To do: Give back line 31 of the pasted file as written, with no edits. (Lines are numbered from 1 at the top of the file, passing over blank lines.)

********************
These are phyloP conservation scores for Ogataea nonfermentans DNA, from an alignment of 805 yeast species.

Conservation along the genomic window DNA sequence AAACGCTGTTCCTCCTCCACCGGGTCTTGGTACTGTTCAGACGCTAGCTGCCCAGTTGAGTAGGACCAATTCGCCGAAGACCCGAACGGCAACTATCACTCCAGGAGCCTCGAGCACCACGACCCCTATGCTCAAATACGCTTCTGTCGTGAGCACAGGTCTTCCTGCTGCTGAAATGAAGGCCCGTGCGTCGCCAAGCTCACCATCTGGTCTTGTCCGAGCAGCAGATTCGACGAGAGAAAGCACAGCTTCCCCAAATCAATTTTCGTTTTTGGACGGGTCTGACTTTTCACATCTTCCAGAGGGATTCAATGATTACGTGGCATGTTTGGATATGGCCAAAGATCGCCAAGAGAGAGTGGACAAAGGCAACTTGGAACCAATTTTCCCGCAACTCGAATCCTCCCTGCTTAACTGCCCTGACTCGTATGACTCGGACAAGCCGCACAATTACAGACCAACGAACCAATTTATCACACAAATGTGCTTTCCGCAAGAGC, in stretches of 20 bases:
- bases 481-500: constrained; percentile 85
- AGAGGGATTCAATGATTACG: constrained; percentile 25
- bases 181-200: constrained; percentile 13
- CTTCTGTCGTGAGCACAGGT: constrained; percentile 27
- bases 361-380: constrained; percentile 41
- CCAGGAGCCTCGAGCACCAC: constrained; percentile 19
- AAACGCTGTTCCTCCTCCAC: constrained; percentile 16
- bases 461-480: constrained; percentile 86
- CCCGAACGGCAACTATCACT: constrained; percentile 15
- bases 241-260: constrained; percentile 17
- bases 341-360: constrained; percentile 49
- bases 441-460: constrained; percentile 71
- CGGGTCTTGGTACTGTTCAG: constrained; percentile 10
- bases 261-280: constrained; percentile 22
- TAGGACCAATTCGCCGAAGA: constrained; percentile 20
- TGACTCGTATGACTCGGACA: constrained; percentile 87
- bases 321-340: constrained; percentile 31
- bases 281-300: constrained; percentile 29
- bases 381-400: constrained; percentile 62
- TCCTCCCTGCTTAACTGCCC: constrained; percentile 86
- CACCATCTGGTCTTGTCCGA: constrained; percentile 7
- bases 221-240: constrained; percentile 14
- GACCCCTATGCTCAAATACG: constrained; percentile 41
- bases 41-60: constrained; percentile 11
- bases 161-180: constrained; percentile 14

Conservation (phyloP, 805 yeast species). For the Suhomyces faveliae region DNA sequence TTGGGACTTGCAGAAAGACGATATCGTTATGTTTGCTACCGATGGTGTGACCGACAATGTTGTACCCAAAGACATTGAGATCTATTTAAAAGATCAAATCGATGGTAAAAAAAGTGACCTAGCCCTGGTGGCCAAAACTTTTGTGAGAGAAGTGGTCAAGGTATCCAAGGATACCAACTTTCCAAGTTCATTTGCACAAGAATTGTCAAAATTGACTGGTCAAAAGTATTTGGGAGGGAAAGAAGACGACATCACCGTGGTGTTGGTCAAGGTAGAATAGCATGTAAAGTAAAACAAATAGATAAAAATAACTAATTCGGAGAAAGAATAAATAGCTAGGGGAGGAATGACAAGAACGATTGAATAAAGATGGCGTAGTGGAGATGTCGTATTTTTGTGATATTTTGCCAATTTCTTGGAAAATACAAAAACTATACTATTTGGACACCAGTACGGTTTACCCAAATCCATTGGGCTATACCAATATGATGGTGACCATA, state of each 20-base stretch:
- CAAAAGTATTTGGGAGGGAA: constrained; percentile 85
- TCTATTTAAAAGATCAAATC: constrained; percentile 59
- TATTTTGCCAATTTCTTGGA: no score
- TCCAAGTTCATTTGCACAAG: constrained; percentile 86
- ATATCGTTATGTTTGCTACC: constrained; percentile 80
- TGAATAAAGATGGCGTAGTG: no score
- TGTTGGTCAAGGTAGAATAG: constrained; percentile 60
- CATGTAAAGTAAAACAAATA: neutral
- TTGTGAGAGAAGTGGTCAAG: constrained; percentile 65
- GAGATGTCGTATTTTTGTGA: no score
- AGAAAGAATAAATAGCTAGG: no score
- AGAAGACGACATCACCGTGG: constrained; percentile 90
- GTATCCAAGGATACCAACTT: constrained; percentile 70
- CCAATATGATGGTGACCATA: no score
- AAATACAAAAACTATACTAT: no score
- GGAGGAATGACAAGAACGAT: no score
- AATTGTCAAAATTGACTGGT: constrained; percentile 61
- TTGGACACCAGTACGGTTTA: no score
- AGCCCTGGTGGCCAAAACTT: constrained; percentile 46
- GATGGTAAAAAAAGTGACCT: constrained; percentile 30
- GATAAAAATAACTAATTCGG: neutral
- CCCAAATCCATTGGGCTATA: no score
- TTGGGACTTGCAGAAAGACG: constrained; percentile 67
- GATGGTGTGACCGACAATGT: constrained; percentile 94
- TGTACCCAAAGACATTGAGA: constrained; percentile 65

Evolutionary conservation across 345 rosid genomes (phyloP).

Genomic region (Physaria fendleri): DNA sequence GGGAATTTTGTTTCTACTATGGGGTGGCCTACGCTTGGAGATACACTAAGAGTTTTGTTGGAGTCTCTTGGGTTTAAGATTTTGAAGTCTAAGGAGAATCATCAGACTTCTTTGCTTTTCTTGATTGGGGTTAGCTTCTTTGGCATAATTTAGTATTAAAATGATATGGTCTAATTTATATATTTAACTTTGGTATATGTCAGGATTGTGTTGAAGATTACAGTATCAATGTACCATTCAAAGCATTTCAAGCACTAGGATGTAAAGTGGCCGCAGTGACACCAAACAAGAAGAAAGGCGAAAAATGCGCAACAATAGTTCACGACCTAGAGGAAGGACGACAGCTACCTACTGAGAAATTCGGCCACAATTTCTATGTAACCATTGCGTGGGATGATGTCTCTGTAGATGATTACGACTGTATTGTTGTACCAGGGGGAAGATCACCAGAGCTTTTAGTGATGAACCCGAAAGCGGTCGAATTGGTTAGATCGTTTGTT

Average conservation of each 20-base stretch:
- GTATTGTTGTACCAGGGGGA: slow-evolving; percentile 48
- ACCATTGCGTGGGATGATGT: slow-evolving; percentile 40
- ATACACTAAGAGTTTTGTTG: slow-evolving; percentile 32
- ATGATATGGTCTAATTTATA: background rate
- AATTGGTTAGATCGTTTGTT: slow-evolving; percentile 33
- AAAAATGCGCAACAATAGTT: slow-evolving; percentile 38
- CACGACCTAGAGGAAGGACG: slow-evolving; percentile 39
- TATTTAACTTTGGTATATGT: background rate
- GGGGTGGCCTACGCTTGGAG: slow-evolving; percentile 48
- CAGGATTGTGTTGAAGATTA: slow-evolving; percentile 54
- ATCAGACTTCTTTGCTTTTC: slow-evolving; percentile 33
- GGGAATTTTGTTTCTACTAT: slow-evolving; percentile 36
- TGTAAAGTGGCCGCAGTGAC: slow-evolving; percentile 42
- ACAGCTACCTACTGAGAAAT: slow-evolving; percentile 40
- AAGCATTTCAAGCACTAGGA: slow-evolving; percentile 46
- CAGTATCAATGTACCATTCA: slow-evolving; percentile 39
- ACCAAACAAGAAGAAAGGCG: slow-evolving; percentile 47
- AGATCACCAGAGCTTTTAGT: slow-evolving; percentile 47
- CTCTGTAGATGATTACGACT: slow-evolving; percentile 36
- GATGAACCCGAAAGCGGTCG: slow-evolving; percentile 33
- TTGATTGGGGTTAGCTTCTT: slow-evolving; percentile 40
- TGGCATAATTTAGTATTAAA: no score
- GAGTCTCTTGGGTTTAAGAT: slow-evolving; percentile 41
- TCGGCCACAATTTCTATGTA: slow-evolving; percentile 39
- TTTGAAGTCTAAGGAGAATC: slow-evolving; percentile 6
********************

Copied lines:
- TATTTTGCCAATTTCTTGGA: no score